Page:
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1 THE CONTESTED ONTOLOGY OF PSYCHIATRIC DISORDERS

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he best place to start a discussion of psychiatric classification is with the people that psychiatric disorders affect directly. Consider two cases, both involving people at the boundary of formal classification. These cases are drawn from the American Psychiatric Association’s most recent volume of clinical cases, designed to help mental health professionals learn more about the latest edition of the Diagnostic and Statistical Manual.1 All of the cases in the volume are based on real people, though their identities have been disguised and their names changed. The cases are not necessarily typical of a disorder. Indeed, many were selected precisely to illustrate the ambiguities surrounding the manual’s criteria. They are, however, illustrative, especially for those who must struggle with implementing the criteria. The first is Olaf Hendricks, a fifty-one-year-old father.2 Olaf ’s daughter lives overseas, and she recently had a baby. Olaf would like to visit his grandchild, but he is severely anxious about flying. His anxiety began three years ago when the plane he was on landed during an ice storm. He has flown since that incident, but on his last complete fl ight he cried during landing and takeoff. Subsequent to that, when Olaf was scheduled to fly to his daughter’s wedding, he ultimately refused to board the plane after arriving at the airport. His fear of flying affects more than his family life. It played a role, for instance, in his refusing to accept a promotion that would have involved significant travel. According to Olaf, his anxiety is limited to flying, though with some questioning his psychiatrist discovered that as a child Olaf feared being attacked by a wild animal. His earlier fear of animals was similar in its intensity to his current fear of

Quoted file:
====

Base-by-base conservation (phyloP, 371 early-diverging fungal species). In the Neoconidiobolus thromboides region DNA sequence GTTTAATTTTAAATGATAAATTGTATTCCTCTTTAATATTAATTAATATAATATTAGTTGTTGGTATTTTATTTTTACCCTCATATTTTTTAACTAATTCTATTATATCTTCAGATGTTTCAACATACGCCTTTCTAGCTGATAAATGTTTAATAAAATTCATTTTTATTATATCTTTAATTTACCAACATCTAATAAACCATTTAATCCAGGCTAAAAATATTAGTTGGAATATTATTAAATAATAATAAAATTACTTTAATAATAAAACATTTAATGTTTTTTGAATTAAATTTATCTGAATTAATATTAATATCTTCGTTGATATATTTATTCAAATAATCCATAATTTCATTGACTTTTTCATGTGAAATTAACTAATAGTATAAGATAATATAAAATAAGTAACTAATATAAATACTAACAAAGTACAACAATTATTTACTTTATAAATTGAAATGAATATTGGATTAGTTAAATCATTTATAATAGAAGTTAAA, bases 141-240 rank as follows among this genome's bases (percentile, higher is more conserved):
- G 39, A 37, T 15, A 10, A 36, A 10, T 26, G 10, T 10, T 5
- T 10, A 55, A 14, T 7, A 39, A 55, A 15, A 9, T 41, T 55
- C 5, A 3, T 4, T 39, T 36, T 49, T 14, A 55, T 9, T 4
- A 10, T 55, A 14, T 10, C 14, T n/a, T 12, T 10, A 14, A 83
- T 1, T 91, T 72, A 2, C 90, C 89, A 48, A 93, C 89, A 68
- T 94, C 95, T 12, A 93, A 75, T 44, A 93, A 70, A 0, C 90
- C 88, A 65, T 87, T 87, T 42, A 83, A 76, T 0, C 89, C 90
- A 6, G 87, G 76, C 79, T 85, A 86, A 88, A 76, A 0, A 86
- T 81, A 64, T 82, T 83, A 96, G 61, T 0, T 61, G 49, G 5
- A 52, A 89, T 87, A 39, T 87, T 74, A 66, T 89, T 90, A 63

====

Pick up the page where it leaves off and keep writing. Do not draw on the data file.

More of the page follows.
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flying, though it had dissipated because he now lives in a large city where encounters with wild animals are rare. According to the criteria in the Diagnostic and Statistical Manual, Olaf suffers from a specific situational phobia, in this case of flying. His disorder meets all the diagnostic criteria in the manual. It involves intense situational anxiety, it has caused significant distress, and it has caused significant functional impairment. In addition, Olaf also meets the diagnostic criteria for a specific phobia pertaining to animals, but, probably because he is unlikely to encounter wild animals in his current environment, that anxiety plays little obvious role in his life. The DSM permits this additional diagnosis, in part to allow for “significant impairment” that might be entirely unconscious; for example, Olaf might choose to live in a big city precisely to avoid wild animals. Olaf is not required to acknowledge or state this, however, for the psychiatrist to infer that it might matter. The second case is Andrew Quinn, whose son recently died.3 His son had suffered from depression and substance abuse and, after a struggle, died of an apparent suicide. Andrew visited his psychiatrist two weeks after his son’s death, reporting that he felt life had lost its meaning. The psychiatrist continued to see him on a weekly basis in order to monitor his progress. His symptoms worsened over the next four weeks, with Andrew growing increasingly preoccupied with his son’s death and ruminating over what he might have done differently. Andrew also reported the other symptoms that compose a depressive episode, including sleeplessness, fatigue, sadness, feelings of worthlessness, and a loss of self-confidence. Although these symptoms are recent and form the reason for Andrew’s visit, there are other diagnostically relevant experiences in his history. Andrew had two prior episodes of depression, both occurring more than thirty years ago. According to the diagnostic criteria in the most recent DSM, Andrew is suffering from a major depressive episode. Although his symptoms are typical of grief and his son’s death happened less than two months prior—well within the timeframe in which we might ordinarily still expect some grieving—the DSM emphasizes how depression that begins in grief can eventually grow “autonomous” of that experience and thus be regarded as indicative of a deeper problem.4 Other features of Andrew’s situation are relevant to discerning whether this is a case of clinical depression and not just bereavement. In